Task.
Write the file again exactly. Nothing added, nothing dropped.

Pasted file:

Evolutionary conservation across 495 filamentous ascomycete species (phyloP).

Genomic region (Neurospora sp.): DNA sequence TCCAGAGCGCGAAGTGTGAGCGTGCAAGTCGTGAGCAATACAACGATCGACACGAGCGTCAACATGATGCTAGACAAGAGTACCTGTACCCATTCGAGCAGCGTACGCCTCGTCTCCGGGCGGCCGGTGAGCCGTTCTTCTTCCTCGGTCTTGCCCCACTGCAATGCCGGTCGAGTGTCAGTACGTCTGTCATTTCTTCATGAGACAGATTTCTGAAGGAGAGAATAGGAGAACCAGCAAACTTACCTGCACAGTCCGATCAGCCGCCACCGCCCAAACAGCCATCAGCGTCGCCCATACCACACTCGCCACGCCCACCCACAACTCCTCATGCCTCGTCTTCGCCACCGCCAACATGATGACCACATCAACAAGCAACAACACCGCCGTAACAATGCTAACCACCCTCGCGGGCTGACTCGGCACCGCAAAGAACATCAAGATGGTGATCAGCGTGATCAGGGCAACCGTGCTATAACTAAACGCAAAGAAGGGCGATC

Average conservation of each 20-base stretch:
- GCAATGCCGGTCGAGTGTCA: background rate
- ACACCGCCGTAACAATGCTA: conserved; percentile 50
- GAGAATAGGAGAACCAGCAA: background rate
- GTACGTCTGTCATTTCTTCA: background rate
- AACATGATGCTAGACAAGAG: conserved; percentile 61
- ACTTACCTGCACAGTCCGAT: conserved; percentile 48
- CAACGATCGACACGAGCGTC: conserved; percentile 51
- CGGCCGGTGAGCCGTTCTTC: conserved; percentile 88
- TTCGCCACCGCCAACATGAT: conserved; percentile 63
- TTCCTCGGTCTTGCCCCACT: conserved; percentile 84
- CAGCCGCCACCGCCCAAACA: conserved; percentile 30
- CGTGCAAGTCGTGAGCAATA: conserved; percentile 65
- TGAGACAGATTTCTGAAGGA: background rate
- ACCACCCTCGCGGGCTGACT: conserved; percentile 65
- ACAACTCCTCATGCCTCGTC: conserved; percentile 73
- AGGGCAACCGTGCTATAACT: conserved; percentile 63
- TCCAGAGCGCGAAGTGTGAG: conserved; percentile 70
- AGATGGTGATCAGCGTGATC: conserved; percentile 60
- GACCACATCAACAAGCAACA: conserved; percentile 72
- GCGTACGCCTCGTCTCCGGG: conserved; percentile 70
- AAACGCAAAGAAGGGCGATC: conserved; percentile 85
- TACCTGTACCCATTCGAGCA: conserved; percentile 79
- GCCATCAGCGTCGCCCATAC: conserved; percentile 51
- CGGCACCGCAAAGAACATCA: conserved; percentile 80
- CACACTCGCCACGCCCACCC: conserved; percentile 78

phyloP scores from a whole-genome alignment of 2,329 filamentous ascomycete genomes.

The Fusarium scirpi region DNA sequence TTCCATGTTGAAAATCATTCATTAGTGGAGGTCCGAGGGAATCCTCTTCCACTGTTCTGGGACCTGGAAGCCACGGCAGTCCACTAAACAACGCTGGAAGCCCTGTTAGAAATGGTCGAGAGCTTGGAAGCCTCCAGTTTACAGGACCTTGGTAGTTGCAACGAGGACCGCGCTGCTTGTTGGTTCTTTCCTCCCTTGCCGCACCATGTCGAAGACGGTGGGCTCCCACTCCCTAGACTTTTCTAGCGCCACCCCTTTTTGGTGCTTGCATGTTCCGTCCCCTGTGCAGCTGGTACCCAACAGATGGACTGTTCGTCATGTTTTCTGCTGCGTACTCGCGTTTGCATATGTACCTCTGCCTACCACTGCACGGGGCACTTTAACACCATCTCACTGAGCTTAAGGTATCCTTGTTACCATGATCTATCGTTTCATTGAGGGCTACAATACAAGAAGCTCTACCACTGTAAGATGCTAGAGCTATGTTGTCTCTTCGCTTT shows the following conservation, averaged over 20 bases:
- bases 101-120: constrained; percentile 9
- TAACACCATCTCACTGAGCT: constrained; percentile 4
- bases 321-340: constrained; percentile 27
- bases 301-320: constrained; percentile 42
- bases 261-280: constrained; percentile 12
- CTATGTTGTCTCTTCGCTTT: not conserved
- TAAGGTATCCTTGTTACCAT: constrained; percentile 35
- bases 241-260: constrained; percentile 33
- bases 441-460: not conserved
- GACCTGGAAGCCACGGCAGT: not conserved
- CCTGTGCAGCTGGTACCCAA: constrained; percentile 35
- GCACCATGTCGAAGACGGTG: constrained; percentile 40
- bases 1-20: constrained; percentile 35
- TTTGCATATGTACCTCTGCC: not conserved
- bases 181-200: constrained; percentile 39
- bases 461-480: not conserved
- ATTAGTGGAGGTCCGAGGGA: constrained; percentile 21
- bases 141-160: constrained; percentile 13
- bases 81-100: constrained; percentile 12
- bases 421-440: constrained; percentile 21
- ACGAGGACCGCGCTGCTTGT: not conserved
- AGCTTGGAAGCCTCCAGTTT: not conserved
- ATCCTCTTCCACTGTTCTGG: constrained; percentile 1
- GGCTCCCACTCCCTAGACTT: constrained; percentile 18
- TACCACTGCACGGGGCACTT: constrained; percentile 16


Evolutionary conservation across 495 filamentous ascomycete species (phyloP).

Genomic region (Neurospora sp.): DNA sequence TCCAGAGCGCGAAGTGTGAGCGTGCAAGTCGTGAGCAATACAACGATCGACACGAGCGTCAACATGATGCTAGACAAGAGTACCTGTACCCATTCGAGCAGCGTACGCCTCGTCTCCGGGCGGCCGGTGAGCCGTTCTTCTTCCTCGGTCTTGCCCCACTGCAATGCCGGTCGAGTGTCAGTACGTCTGTCATTTCTTCATGAGACAGATTTCTGAAGGAGAGAATAGGAGAACCAGCAAACTTACCTGCACAGTCCGATCAGCCGCCACCGCCCAAACAGCCATCAGCGTCGCCCATACCACACTCGCCACGCCCACCCACAACTCCTCATGCCTCGTCTTCGCCACCGCCAACATGATGACCACATCAACAAGCAACAACACCGCCGTAACAATGCTAACCACCCTCGCGGGCTGACTCGGCACCGCAAAGAACATCAAGATGGTGATCAGCGTGATCAGGGCAACCGTGCTATAACTAAACGCAAAGAAGGGCGATC

Average conservation of each 20-base stretch:
- GCAATGCCGGTCGAGTGTCA: background rate
- ACACCGCCGTAACAATGCTA: conserved; percentile 50
- GAGAATAGGAGAACCAGCAA: background rate
- GTACGTCTGTCATTTCTTCA: background rate
- AACATGATGCTAGACAAGAG: conserved; percentile 61
- ACTTACCTGCACAGTCCGAT: conserved; percentile 48
- CAACGATCGACACGAGCGTC: conserved; percentile 51
- CGGCCGGTGAGCCGTTCTTC: conserved; percentile 88
- TTCGCCACCGCCAACATGAT: conserved; percentile 63
- TTCCTCGGTCTTGCCCCACT: conserved; percentile 84
- CAGCCGCCACCGCCCAAACA: conserved; percentile 30
- CGTGCAAGTCGTGAGCAATA: conserved; percentile 65
- TGAGACAGATTTCTGAAGGA: background rate
- ACCACCCTCGCGGGCTGACT: conserved; percentile 65
- ACAACTCCTCATGCCTCGTC: conserved; percentile 73
- AGGGCAACCGTGCTATAACT: conserved; percentile 63
- TCCAGAGCGCGAAGTGTGAG: conserved; percentile 70
- AGATGGTGATCAGCGTGATC: conserved; percentile 60
- GACCACATCAACAAGCAACA: conserved; percentile 72
- GCGTACGCCTCGTCTCCGGG: conserved; percentile 70
- AAACGCAAAGAAGGGCGATC: conserved; percentile 85
- TACCTGTACCCATTCGAGCA: conserved; percentile 79
- GCCATCAGCGTCGCCCATAC: conserved; percentile 51
- CGGCACCGCAAAGAACATCA: conserved; percentile 80
- CACACTCGCCACGCCCACCC: conserved; percentile 78

phyloP scores from a whole-genome alignment of 2,329 filamentous ascomycete genomes.

The Fusarium scirpi region DNA sequence TTCCATGTTGAAAATCATTCATTAGTGGAGGTCCGAGGGAATCCTCTTCCACTGTTCTGGGACCTGGAAGCCACGGCAGTCCACTAAACAACGCTGGAAGCCCTGTTAGAAATGGTCGAGAGCTTGGAAGCCTCCAGTTTACAGGACCTTGGTAGTTGCAACGAGGACCGCGCTGCTTGTTGGTTCTTTCCTCCCTTGCCGCACCATGTCGAAGACGGTGGGCTCCCACTCCCTAGACTTTTCTAGCGCCACCCCTTTTTGGTGCTTGCATGTTCCGTCCCCTGTGCAGCTGGTACCCAACAGATGGACTGTTCGTCATGTTTTCTGCTGCGTACTCGCGTTTGCATATGTACCTCTGCCTACCACTGCACGGGGCACTTTAACACCATCTCACTGAGCTTAAGGTATCCTTGTTACCATGATCTATCGTTTCATTGAGGGCTACAATACAAGAAGCTCTACCACTGTAAGATGCTAGAGCTATGTTGTCTCTTCGCTTT shows the following conservation, averaged over 20 bases:
- bases 101-120: constrained; percentile 9
- TAACACCATCTCACTGAGCT: constrained; percentile 4
- bases 321-340: constrained; percentile 27
- bases 301-320: constrained; percentile 42
- bases 261-280: constrained; percentile 12
- CTATGTTGTCTCTTCGCTTT: not conserved
- TAAGGTATCCTTGTTACCAT: constrained; percentile 35
- bases 241-260: constrained; percentile 33
- bases 441-460: not conserved
- GACCTGGAAGCCACGGCAGT: not conserved
- CCTGTGCAGCTGGTACCCAA: constrained; percentile 35
- GCACCATGTCGAAGACGGTG: constrained; percentile 40
- bases 1-20: constrained; percentile 35
- TTTGCATATGTACCTCTGCC: not conserved
- bases 181-200: constrained; percentile 39
- bases 461-480: not conserved
- ATTAGTGGAGGTCCGAGGGA: constrained; percentile 21
- bases 141-160: constrained; percentile 13
- bases 81-100: constrained; percentile 12
- bases 421-440: constrained; percentile 21
- ACGAGGACCGCGCTGCTTGT: not conserved
- AGCTTGGAAGCCTCCAGTTT: not conserved
- ATCCTCTTCCACTGTTCTGG: constrained; percentile 1
- GGCTCCCACTCCCTAGACTT: constrained; percentile 18
- TACCACTGCACGGGGCACTT: constrained; percentile 16